The Witherspoon InstituteCollege & University in Princeton, New Jersey
Please use your influence as a major donor to persuade the Southern Policy Law Center to amend its embittering and unproductive campaigns to label any political or social issue opponent as a hate group. Although controversial, organizations that fight to protect the unborn and strengthen families are not motivated by hate. Vilifying them only worsens our toxic and polarized political climate.
One would think that a politician like Mayor Pete Buttigieg, who aspires to national office on a message of unity and inclusion, would push his party toward common ground—like the common ground that the Women’s Care Center occupies. Why, then, would he veto this pregnancy center’s zoning request?
The seminar will help students to understand the natural law public philosophy that was an essential part of the principles of the American Founding.
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If we want a different politics, ultimately we must offer a different moral imagination for ourselves, our children, and theirs. I hope more professors of literature, music, theater, and teachers and parents of children will read my book, and help in turn to tutor the political theorists.
That liberty, more than any other, must terrify the worldling of the liberal on the left and the liberal on the right. That liberty does more than acknowledge a duty. It flings itself abroad when there is no duty; it binds itself foolishly in love; it is the freedom of a promise never to be retracted or hedged; the adventurous liberty of devotion, whereby man responds to and even imitates the grace of God.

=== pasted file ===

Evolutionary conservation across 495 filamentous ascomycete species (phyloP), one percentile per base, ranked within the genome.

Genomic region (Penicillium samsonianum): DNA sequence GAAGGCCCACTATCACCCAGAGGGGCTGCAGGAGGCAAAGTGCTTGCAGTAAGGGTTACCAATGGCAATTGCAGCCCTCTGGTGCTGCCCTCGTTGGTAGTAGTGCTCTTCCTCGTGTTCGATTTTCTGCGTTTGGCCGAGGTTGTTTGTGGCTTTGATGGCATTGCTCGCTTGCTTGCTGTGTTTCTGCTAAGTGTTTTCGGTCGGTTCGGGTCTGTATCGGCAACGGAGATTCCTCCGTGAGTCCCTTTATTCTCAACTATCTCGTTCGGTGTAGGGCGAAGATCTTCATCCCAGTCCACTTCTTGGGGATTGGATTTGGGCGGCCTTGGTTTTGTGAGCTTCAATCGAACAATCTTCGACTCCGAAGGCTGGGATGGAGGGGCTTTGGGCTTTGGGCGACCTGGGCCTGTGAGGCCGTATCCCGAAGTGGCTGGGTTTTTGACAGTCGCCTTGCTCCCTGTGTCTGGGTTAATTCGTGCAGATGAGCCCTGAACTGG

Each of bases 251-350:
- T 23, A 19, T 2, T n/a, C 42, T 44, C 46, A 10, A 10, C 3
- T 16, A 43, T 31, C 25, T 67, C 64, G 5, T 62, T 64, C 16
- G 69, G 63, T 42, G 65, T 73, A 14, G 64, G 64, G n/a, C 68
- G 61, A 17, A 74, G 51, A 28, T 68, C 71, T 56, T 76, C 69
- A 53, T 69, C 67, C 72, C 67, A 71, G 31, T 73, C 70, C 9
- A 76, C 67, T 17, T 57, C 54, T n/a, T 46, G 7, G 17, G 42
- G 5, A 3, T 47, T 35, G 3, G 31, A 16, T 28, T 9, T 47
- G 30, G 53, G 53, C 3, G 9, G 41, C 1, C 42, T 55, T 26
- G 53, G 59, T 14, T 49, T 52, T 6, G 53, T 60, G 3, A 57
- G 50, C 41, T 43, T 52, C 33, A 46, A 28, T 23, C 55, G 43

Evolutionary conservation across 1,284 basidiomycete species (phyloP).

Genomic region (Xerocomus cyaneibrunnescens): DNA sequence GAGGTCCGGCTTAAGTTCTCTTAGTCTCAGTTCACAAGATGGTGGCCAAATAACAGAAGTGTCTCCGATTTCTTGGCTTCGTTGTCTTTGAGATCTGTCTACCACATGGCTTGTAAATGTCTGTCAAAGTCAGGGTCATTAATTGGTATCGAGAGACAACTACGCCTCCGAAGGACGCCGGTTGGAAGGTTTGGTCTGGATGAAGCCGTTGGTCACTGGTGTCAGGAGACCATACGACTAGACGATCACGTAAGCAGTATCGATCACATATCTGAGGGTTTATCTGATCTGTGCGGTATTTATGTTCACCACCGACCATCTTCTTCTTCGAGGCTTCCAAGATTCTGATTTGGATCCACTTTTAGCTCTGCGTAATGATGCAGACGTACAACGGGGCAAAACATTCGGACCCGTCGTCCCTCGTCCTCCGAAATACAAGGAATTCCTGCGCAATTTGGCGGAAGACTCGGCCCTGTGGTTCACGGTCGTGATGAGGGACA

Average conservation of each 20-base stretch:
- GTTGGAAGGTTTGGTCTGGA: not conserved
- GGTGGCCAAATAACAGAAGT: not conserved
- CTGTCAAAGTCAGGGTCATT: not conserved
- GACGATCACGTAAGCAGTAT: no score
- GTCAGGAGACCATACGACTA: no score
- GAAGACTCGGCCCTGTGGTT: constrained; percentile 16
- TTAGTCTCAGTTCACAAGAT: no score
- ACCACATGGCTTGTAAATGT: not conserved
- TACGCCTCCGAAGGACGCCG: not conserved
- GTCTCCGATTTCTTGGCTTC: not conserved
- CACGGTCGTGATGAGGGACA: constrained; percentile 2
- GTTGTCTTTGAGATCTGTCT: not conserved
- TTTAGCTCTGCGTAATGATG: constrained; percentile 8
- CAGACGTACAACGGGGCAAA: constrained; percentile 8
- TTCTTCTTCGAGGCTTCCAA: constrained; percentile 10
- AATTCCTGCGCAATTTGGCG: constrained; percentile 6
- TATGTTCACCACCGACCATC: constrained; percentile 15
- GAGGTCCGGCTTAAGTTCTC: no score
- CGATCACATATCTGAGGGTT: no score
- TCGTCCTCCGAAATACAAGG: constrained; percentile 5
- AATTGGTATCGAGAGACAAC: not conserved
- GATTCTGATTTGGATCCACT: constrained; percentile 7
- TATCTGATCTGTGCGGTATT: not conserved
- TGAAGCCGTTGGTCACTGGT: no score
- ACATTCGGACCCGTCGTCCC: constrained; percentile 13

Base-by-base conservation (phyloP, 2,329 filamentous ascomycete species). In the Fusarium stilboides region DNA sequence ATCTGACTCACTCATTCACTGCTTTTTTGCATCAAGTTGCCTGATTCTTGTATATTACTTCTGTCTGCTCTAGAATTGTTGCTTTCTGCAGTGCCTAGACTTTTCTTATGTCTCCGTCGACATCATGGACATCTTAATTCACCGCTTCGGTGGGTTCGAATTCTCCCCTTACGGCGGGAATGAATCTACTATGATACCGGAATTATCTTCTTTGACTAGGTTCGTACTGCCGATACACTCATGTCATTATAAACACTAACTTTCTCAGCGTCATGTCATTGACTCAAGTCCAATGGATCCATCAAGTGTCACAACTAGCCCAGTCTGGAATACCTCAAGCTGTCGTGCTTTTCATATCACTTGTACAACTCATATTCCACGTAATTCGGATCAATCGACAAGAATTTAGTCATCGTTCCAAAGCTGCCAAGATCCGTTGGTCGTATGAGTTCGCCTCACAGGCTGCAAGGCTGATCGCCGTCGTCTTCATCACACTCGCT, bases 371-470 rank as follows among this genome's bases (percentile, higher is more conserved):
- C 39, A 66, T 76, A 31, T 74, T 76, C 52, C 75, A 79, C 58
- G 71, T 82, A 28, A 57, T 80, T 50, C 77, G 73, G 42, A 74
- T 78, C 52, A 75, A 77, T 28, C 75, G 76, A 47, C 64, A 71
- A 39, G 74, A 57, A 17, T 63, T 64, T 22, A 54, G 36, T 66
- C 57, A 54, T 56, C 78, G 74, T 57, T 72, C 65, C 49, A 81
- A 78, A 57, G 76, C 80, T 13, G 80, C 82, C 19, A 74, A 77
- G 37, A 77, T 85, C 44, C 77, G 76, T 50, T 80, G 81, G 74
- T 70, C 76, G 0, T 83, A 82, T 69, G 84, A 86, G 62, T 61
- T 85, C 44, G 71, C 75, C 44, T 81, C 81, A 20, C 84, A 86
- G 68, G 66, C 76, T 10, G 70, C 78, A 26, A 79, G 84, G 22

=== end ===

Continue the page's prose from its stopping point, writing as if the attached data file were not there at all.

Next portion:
Rightly lived lives and communities are important. But so is rightly ordered thought. Can natural law invest liberal institutions with the coherent philosophical foundations that liberalism cannot? That’s a question I hope Deneen and other critics of liberal order will, at some point, systematically address. Because, whatever the answer, it’s a question that really matters.
Patrick Deneen’s Why Liberalism Failed is a provocative portrayal of how this ancient tension has played out in liberal modernity, especially in the United States. Deneen’s primary thesis is not only that American society has come to be completely dominated by the devil’s version of freedom, but that it was orchestrated that way from the beginning by the founders of modernity and the United States. John Locke was the serpent in America’s garden.
But with the ecclesial impulses of the “emergent” and “new monastic” crowd already fading, what can keep today’s young searchers in the fold? Only, I think, a dawning or renewed recognition that their own questing puts them squarely in the lineage of martyrs, mystics, monastics, and the whole “cloud of witnesses.” Only the solidarity that comes as we see that our own hearts’ impulses for God are the same impulses that drove every Christian generation’s quest, from the spiritual warfare of the desert fathers, to the spiritual and theological odysseys of Augustine and Aquinas, to the communal disciplines of the Benedictines, to the impassioned born-again activism of the early modern Pietists and Puritans.